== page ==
identifying current legislation and regulations that can be used to
fight or prosecute spammers, developed economies and the
international community can assist by sharing useful material and
- Developing economies should be
able to seek the assistance of international and regional bodies in
order to urgently address the problem.
- It is encouraging that some
organizations are already working towards developing security and
spam filtering tools that would be affordable even for nations that
have limited means of obtaining such technology. Many developing
countries welcome the active participation of ITU - in coordination
and collaboration with other agencies - to develop tools to assist
developing countries in the fight against spam.
- Memorandums of Understanding (MoU)
represent a highly positive step towards effective international
collaboration, but care should be taken to include developing
nations in initial discussions and the formulation of agreements.
This should help ensure that all signatories have the wherewithal to
implement the agreed measures, particularly because developing
nations may not have the necessary resources or infrastructure.
In conclusion, the particular problems faced by
developing economies in tackling spam need to be acknowledged, and
assistance provided where needed. International cooperation and the
sharing of experiences are a positive step towards tackling the spam
problem, as is the development of low-cost solutions that are
realistically applicable and affordable in developing country contexts.
3. The Digital Bridges Initiative
and the Korean MIC sign a Memorandum of Understanding
is flourishing in many economies, especially in East Asia. The Republic
of Korea's high-speed broadband penetration is nearing 80 per cent of
households and connection speeds have reached 40 Mbit/s (roughly 700
times faster than a dial-up connection). However, most people in the
developing world still have no access to even simple dial-up Internet
access. This vast inequality in access to information is creating an
information digital divide that threatens to slow the formation of a
truly global, inclusive information society.
International Telecommunication Union (ITU) and the Ministry of
Information and Communication of the Republic of Korea (MIC) have come
together to form a new partnership aimed at helping achieve the
internationally agreed goals of WSIS on bridging the digital divide. The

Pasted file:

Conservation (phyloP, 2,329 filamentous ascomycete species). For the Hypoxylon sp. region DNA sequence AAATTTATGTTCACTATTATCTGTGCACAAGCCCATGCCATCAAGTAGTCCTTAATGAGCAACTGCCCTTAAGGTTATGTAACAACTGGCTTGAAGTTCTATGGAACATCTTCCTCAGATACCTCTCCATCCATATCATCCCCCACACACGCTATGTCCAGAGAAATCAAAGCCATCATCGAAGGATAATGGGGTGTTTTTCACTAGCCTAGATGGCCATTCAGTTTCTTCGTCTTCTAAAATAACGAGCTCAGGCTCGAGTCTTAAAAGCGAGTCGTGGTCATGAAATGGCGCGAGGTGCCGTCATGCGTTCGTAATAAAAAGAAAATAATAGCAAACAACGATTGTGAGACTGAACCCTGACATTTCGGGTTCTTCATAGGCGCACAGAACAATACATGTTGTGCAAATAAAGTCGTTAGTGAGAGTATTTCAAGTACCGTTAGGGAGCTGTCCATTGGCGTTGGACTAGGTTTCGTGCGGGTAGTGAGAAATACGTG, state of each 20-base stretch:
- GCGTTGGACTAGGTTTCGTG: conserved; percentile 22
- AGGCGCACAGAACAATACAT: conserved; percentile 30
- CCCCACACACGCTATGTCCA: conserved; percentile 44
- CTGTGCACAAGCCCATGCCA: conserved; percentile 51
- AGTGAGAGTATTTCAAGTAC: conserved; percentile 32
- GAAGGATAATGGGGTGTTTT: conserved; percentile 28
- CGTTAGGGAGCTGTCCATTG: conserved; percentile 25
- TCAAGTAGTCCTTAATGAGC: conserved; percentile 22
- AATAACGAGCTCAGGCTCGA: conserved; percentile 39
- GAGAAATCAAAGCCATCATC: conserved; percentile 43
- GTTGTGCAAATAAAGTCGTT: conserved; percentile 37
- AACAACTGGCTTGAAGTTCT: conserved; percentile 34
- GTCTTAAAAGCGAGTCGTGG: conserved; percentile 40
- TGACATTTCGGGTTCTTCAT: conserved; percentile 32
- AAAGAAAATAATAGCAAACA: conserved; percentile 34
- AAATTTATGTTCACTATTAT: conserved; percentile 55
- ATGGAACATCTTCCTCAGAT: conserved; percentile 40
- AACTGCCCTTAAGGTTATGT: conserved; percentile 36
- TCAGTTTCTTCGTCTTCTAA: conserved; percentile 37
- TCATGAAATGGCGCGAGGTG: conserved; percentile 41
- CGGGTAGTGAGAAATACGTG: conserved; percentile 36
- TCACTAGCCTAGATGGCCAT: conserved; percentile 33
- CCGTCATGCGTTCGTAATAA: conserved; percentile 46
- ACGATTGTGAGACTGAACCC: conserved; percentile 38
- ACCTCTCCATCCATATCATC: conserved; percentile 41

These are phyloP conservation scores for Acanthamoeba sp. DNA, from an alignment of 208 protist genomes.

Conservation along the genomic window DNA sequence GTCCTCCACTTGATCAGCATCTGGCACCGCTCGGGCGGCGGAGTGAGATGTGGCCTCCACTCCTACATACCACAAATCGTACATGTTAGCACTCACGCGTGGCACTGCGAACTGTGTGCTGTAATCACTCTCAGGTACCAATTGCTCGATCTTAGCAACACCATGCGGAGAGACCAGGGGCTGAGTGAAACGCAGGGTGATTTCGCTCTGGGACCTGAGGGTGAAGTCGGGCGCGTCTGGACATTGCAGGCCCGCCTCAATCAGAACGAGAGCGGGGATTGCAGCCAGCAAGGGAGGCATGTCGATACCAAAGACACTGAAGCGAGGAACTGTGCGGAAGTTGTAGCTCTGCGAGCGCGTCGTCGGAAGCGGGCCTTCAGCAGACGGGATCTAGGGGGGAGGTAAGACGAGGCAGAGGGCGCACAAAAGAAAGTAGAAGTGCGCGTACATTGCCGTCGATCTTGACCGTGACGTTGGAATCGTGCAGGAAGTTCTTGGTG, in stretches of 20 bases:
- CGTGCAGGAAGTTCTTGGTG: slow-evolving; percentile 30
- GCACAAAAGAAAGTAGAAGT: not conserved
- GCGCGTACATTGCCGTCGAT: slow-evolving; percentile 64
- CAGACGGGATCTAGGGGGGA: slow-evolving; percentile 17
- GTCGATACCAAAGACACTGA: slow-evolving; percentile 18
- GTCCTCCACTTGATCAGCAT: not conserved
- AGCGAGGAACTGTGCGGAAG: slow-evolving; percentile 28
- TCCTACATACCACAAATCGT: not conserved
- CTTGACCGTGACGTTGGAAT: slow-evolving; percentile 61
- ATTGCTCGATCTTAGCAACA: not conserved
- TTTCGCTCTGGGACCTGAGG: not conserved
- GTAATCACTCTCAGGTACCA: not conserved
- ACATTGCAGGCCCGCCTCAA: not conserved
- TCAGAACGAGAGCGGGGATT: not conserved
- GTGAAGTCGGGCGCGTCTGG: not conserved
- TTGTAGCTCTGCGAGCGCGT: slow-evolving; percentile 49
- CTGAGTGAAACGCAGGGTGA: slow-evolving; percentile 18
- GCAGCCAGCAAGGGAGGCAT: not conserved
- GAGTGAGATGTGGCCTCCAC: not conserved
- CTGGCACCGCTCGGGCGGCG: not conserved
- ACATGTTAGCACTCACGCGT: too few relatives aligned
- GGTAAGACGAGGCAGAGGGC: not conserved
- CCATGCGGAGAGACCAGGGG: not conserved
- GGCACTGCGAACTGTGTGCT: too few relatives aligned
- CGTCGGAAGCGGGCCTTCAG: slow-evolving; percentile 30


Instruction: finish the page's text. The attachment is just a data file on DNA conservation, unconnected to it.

first part of this initiative will take place in Seoul, Korea, on 10 and
11 September 2004. This new and ongoing project will be called the Digital
Bridges Initiative and will provide new tools necessary to
measure the digital divide as well as policy and technical
expertise to help close the measured gaps. In addition it will provide a financial contribution to
promoting the success of WSIS.
main outputs of this venture will be as follows:
of a worldwide, authoritative, digital opportunity index;
new series of workshops, case studies, and official publications
focusing on technologies, policies, and best practices for bridging the
of appropriate technologies aimed at narrowing the digital gap between
developed and developing countries;
A financial contribution
working together and combining expertise and resources, ITU and MIC are
endeavoring to pursue a world where all can participate in, and benefit
from, the information society.
information on the initiative will shortly become available at: http://www.itu.int/digitalbridges.
a list of the authorities which deal with spam in different countries,
together with relevant legislation, please visit the new ITU website on
authorities and laws regarding spam" (updated
order the new ITU publication based on the meeting on Countering Spam,
in electronic or paper format, please visit the ITU website at: www.itu.int/itudoc/gs/subscirc/gs/index.html.
Activities on Countering Spam
WSIS Thematic Meeting on Countering Spam
Newslog on Spam
further information on Strategy
Unit Monthly News Flash, please
contact: ITU Strategy and Policy Unit, International
Telecommunication Union, Place des Nations, CH-1211 Geneva 20
(Switzerland). Fax: +41 22 730 6453. E-mail: firstname.lastname@example.org
. Website: www.itu.int/spu/